Trade The Journey

Trade The Journey

Short Post!

Top of the Morning! I decided to make this a short post for the week. Why? I’m not sure. Maybe it’s the time of day, and I waited to write my blog post a little later than usual.

The second round of the NBA playoffs began today, and perhaps it’s affecting my enthusiasm for completing this blog post.

Each of the indices closed the week with a large red bar indicating heavy selling. Most of the sectors closed the week with losses. With the Fed’s upcoming meeting, the market seems to be anticipating some guidance on rates. The Fed has indicated that a rate hike of fifty basis points is on the table for the meeting this Wednesday.

This Fed’s upcoming meeting will set the tone for the next rate hike in June. Inflation is proving to be stickier than the Fed imagined, and aggressive rate hikes may be needed to help slow inflation. The latest PCE report surged close to one percentage point, with the annual PCE rate at 7.0%.

Also occurring this week will be the treasury department’s announcement of quarterly debt sales. With the Fed focused on reducing its balance sheet, how will the treasury department adjust its bond auction amount?

The Fed plans on reducing its balance sheet by unloading $60 billion in treasuries and $35 billion in Mortgage-backed securities. The Fed will not be reinvesting the amount it receives from the purchases.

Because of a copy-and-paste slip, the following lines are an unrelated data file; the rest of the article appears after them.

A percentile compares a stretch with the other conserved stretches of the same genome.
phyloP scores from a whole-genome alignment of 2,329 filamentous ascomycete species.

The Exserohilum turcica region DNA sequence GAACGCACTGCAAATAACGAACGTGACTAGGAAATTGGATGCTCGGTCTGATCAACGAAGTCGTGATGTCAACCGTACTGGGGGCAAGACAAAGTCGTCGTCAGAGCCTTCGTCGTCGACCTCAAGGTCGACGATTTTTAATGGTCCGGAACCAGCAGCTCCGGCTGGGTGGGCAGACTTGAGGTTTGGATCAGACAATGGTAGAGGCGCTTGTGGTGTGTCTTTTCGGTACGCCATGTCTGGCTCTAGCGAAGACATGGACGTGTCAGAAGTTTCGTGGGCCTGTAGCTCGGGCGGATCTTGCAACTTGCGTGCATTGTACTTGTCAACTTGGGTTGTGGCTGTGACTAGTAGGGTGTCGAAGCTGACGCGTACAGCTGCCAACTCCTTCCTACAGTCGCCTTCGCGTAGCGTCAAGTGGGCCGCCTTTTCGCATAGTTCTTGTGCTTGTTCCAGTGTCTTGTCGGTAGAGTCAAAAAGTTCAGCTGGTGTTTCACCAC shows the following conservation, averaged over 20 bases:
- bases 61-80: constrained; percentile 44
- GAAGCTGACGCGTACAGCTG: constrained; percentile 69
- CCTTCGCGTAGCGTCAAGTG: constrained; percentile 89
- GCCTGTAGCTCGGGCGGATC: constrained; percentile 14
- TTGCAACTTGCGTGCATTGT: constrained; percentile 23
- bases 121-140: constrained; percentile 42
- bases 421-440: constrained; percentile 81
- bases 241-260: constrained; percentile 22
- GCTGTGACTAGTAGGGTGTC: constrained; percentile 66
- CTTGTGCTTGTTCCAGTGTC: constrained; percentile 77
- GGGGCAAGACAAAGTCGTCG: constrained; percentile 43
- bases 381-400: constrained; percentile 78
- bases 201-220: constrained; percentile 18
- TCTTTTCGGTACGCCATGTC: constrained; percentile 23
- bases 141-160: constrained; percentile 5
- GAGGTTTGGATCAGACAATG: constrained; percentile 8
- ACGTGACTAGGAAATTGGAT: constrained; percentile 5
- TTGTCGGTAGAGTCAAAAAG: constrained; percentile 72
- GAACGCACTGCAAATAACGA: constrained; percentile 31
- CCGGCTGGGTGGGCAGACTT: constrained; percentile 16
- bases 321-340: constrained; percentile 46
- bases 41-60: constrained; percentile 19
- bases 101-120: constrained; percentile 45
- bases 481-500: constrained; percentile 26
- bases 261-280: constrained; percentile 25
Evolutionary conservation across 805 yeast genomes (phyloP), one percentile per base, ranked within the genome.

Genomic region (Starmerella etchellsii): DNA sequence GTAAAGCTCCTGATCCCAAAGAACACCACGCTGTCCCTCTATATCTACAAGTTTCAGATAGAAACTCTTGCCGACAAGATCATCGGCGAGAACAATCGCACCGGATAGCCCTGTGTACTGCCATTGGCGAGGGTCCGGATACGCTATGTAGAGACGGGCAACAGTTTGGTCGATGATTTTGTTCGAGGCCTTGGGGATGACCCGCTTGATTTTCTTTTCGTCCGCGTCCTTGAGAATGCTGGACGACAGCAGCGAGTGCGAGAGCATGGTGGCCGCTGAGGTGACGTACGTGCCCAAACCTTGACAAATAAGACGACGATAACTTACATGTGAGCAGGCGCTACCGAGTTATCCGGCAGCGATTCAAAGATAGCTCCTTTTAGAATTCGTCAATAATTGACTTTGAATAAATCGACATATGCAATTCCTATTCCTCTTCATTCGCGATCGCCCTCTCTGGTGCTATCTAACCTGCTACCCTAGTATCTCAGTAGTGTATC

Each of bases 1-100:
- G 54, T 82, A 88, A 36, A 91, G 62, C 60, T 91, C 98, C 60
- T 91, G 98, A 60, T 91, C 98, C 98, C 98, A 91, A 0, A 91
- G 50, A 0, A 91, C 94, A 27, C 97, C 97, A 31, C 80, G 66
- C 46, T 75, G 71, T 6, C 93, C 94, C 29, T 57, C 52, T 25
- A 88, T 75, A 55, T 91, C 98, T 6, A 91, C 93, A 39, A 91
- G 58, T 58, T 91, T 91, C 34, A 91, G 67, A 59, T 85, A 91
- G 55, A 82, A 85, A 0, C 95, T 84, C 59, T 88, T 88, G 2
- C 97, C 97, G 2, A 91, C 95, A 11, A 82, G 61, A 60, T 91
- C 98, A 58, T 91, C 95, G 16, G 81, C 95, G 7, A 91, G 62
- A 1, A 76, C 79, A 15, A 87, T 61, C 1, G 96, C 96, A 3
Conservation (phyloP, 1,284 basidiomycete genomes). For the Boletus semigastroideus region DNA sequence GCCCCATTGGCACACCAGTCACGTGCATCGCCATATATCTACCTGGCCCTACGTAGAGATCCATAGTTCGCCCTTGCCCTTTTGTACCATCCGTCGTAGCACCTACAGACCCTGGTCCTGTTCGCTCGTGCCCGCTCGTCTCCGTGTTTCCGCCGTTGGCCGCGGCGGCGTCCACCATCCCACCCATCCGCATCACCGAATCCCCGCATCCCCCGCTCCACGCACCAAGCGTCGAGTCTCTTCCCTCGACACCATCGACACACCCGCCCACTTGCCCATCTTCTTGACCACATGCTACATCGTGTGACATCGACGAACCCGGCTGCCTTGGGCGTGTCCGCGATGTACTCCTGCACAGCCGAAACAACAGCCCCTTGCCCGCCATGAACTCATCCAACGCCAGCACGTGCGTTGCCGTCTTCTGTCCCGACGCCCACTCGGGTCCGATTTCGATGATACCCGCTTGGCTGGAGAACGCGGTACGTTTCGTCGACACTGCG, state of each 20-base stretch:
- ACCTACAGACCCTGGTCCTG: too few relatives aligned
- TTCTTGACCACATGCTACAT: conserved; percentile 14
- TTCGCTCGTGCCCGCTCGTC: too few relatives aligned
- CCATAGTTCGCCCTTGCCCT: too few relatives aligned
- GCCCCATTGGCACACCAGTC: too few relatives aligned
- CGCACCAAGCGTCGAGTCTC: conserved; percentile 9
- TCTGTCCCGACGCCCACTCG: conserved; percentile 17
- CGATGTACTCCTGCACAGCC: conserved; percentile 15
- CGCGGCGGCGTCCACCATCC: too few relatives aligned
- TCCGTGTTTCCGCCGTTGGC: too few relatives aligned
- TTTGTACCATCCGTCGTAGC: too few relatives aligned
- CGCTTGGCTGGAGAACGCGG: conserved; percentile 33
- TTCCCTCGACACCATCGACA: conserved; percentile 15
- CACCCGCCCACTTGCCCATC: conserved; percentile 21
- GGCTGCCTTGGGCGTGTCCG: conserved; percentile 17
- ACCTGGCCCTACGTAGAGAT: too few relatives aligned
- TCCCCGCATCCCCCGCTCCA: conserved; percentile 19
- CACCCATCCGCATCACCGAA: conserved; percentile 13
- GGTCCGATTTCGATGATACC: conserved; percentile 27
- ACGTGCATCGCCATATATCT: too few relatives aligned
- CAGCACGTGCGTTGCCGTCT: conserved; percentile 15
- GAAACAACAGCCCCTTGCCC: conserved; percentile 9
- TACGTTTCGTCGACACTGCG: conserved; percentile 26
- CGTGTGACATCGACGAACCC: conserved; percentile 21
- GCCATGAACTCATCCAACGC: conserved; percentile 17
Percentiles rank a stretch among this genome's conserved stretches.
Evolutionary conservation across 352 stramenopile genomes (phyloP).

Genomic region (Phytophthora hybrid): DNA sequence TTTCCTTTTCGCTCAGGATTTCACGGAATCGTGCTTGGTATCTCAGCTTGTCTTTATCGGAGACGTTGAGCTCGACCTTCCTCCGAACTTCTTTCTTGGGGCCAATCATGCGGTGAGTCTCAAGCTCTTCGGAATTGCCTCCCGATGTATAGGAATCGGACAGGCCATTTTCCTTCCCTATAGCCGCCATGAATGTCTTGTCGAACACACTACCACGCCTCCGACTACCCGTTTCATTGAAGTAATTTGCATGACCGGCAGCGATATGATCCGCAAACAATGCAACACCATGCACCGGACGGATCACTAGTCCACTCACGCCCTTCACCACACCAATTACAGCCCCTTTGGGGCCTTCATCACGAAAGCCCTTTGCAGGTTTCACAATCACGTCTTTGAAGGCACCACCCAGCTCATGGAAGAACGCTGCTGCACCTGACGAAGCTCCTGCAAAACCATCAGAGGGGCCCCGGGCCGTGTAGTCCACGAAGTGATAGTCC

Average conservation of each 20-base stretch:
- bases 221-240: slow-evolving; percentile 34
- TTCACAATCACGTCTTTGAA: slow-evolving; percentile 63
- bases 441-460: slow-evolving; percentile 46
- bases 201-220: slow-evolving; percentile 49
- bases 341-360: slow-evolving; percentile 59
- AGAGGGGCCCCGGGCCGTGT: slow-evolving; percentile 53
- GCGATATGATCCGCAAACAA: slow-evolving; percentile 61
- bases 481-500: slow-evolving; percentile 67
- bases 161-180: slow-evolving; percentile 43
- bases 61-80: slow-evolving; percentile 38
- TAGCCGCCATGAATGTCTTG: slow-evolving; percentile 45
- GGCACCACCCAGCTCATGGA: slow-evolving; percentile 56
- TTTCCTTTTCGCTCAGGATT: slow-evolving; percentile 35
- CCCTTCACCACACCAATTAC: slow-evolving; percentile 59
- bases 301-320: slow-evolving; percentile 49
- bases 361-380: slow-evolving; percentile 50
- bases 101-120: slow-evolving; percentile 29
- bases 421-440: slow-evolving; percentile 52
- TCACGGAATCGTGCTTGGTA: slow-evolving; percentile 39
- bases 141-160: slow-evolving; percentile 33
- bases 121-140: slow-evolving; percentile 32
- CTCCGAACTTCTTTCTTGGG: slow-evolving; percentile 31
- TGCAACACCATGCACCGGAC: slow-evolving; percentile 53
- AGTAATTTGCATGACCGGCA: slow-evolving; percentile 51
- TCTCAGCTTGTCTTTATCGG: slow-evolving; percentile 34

The five-year yields are at multi-year highs and continue to invert and flatten with the ten-year and thirty-year yields. These rates continue to affect the mortgage market with thirty-year fixed rates on mortgages at 5.37%. Mortgage application volume continues to fall, as does the refinance and purchase index.

Existing homes for sale are in short supply and with home prices and rates rising, current homeowners may be less likely to look for a new home to buy. Prospective home buyers continue to be priced out.

Pending home sales declined for a fifth straight month. The average sales price for single-family homes is $523,900. Single-family homes decreased 8.6% from the previous month. Sales increased the most for the $500,000 to $749,000. Sales increased a bit for the $300,000 to $349,000 and the $750,000 and over range. Homes sold fell from the previous month, coming in close to the November levels of last year. Interestingly enough, homes for sale at the end of the period will be higher than last year.

The PCE report showed that personal income increased 0.5%, and personal spending increased 1.1% for the month indicating that consumers are still spending. Disposable income fell by 0.4%. Consumers are clearly spending more than they earned evidenced by the fall in disposable income by either reaching into their savings or using credit.

The employment cost index increased 1.4% for the quarter and 4.5% for the year. Currently, employment costs are higher this year than in the last several years. Even though employees are earning more, inflation has neutralized the wage increases. Wage and salaries increased for civilians, private and government workers.

The labor market remains tight as employers face continuing challenges in hiring skilled workers. Initial claims for unemployment remain at record lows. This is one reason why analysts think the Fed may be aggressive in its attack on inflation. So far companies’ have been able to pass on the rising costs to consumers.

Although the labor market is strong, real GDP suffered its first contraction to the tune of 1.4% after growing 6.9% the previous quarter. With the dollar reaching new highs, exports fell 5.9% for the quarter after rising 22% the previous quarter. Nonresidential investment increased to 9.2% from 2.9% in the fourth quarter. Equipment also rose from 2.8% in the 4th quarter to 15.3% this quarter.